Sex, Love, and Pain: Living With Vaginismus
We fumbled around under the covers until finally, he slid inside me. I had lost my virginity at seventeen and the pain was unbearable. Because of toxic tales that girls whisper to each other and the lies we are told about our bodies and sex, for months I tolerated the pain before I even knew anything was wrong. Wasn't it supposed to be unbearable for women? Wasn't I supposed to feel shame?
After many frustrating nights later I went to my mom. She gave me two tubes of lube, told me the details about foreplay, and asked "have you stuck a pillow under your ass" but when all else failed-we made a gynecology appointment.
"Vaginismus" I can remember the doctor describing it in cold medical terms and the way it went over my head; involuntary contraction of muscles around the opening of the vagina. But all that really meant in my mind was that I was broken. It took me years to shake that mentality and sometimes it still haunts me.
I wish I could write that after learning I had vaginismus I became empowered in my sexuality, that I took charge of my body and sex life, commanding my sexual desires and that I quickly learned how to ask for what I needed for my body to relax in order to reduce the pain. That sex is pleasurable now and that I live a painless sex life.
All I can say is that I am working on it. I have had my fair share of sexual partners, many of them I held back tears and shoved my face in pillows to hide the pain and feelings of brokenness. Feelings that I wasn't really a true person if I couldn't get this right. Punishing my body for the trauma that it couldn't control. Years of thinking I deserved the damage. Using dilators to try and fix me for partners who were too frustrated to stay. Sobbing over the tearing that each thrust brought leaving me empty, throbbing and emotionally detached.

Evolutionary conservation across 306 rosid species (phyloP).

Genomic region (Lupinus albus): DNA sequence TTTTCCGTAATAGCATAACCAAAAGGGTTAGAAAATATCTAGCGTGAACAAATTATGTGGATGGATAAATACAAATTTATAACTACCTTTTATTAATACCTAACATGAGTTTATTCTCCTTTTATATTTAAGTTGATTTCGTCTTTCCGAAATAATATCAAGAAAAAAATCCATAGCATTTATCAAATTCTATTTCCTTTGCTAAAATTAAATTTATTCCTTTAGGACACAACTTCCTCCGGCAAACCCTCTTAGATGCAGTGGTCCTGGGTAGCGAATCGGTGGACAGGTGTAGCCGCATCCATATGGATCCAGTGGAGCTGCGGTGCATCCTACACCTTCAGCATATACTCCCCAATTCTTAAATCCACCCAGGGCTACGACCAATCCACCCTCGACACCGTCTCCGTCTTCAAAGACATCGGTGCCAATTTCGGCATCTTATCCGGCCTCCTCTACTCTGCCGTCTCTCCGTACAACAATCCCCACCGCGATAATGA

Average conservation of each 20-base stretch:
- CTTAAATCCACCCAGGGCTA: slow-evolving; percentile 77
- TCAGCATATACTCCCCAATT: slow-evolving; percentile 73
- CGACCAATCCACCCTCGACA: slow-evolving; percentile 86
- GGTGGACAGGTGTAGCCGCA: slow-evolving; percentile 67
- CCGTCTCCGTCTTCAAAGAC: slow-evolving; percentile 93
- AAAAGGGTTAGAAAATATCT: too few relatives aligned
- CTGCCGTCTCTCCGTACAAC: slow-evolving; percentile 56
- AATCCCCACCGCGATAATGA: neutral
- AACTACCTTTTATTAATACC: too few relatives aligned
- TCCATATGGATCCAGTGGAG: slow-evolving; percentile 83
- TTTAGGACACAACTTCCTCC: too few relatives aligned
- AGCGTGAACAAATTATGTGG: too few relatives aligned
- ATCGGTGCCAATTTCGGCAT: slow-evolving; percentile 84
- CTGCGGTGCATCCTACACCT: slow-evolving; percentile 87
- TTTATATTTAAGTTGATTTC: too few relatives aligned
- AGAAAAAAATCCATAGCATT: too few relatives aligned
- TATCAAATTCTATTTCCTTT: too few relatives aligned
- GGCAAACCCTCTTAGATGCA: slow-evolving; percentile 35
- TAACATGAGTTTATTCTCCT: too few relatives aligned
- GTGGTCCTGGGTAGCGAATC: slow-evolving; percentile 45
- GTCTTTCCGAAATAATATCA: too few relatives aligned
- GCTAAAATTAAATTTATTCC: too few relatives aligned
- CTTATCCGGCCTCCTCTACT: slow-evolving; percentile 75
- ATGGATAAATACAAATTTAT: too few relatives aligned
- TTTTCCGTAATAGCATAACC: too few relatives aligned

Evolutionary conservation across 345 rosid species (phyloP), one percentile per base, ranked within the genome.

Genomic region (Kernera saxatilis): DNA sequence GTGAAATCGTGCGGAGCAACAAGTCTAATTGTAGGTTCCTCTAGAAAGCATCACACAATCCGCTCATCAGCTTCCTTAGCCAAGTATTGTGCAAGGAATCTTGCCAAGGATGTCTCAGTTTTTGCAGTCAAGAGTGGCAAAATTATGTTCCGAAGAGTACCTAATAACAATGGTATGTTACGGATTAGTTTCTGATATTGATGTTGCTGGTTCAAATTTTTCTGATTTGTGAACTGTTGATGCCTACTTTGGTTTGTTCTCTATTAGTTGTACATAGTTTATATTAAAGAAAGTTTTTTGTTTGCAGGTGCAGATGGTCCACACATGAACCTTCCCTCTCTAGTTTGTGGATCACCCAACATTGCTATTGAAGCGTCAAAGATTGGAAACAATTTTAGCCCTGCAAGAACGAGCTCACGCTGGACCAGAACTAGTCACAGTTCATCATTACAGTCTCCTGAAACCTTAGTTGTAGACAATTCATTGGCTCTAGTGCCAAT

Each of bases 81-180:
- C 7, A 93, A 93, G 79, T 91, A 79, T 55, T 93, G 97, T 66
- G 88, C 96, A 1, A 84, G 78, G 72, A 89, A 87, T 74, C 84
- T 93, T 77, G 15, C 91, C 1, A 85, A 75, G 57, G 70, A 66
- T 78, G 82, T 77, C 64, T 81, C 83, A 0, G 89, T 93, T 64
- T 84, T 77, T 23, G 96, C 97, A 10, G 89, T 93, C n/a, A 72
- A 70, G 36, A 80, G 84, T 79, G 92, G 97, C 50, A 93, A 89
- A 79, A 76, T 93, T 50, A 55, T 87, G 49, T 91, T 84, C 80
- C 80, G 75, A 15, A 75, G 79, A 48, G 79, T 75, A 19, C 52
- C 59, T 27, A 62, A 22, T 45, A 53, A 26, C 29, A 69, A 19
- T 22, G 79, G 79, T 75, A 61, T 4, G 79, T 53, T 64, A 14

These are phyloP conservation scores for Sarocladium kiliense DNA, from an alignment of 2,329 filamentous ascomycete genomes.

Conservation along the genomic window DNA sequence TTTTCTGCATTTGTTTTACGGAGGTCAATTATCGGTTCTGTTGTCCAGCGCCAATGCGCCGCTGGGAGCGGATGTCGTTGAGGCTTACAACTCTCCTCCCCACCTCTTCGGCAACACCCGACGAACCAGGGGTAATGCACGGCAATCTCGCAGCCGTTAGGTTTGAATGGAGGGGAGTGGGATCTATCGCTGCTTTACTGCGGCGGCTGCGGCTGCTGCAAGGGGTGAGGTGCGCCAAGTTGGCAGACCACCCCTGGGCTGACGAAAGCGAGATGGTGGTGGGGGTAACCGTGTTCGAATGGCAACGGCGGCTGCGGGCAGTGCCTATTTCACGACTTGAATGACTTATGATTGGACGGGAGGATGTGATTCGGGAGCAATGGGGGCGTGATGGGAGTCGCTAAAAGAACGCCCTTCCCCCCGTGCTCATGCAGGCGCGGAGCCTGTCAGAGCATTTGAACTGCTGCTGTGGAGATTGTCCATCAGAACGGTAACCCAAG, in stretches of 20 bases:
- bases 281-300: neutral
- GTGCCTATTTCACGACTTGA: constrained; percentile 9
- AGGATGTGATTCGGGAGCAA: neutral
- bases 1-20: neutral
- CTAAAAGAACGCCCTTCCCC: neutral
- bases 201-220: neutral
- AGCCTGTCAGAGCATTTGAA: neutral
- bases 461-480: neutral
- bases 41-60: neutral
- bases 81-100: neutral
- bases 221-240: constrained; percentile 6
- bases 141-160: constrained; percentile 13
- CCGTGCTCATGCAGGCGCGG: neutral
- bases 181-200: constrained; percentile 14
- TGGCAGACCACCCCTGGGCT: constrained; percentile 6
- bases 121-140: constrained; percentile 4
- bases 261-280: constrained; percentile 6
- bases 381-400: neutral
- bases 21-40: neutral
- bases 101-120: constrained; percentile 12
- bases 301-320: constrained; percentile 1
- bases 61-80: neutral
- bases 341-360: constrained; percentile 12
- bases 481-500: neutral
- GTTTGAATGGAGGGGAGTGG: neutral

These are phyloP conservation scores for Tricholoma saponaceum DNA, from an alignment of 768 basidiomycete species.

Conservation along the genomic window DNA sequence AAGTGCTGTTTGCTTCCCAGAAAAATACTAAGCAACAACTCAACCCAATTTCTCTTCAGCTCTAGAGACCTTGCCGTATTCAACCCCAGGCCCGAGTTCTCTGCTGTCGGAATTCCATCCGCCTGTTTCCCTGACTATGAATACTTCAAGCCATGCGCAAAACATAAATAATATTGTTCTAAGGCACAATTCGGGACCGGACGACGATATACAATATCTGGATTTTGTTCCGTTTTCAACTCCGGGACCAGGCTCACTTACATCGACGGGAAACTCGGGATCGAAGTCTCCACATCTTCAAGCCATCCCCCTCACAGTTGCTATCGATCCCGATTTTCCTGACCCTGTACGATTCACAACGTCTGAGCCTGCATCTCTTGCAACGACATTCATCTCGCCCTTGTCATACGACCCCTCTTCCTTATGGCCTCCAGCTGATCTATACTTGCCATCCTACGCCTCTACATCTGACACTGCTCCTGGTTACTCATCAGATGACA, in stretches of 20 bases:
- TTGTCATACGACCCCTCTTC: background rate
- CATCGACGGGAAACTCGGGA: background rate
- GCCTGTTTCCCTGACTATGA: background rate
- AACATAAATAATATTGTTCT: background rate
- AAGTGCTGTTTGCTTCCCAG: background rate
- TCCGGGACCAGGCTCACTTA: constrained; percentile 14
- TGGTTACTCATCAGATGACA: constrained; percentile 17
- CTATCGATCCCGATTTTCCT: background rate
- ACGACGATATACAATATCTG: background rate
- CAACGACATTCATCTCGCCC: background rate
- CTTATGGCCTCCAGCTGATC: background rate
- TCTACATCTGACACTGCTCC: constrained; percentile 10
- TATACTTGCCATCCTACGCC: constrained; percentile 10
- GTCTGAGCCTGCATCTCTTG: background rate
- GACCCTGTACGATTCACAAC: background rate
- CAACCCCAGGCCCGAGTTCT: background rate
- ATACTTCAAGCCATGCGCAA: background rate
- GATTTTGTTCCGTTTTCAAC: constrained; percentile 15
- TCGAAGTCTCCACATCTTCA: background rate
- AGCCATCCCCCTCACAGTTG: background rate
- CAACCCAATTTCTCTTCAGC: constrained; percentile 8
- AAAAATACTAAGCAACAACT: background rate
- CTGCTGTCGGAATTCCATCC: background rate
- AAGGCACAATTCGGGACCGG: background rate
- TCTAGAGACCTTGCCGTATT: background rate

However, I do know there is hope. It has taken hard work- the practice of communication and learning my body but I have had amazing sex. Mind-blowing, penetrative sex. If allow myself the opportunity to emotionally open up, use my voice to say when, how far and no.
I am learning to be okay with the times that sex is not going to happen and to trust myself.
Having vaginismus doesn't end your love life, it doesn't make you broken or wrong, and it doesn't make your body sick. Not talking about it hurts more than the sexual pain.
I tell remind myself that by explaining it each time I release myself from the trauma. Because I am worth it. I am worth great sex!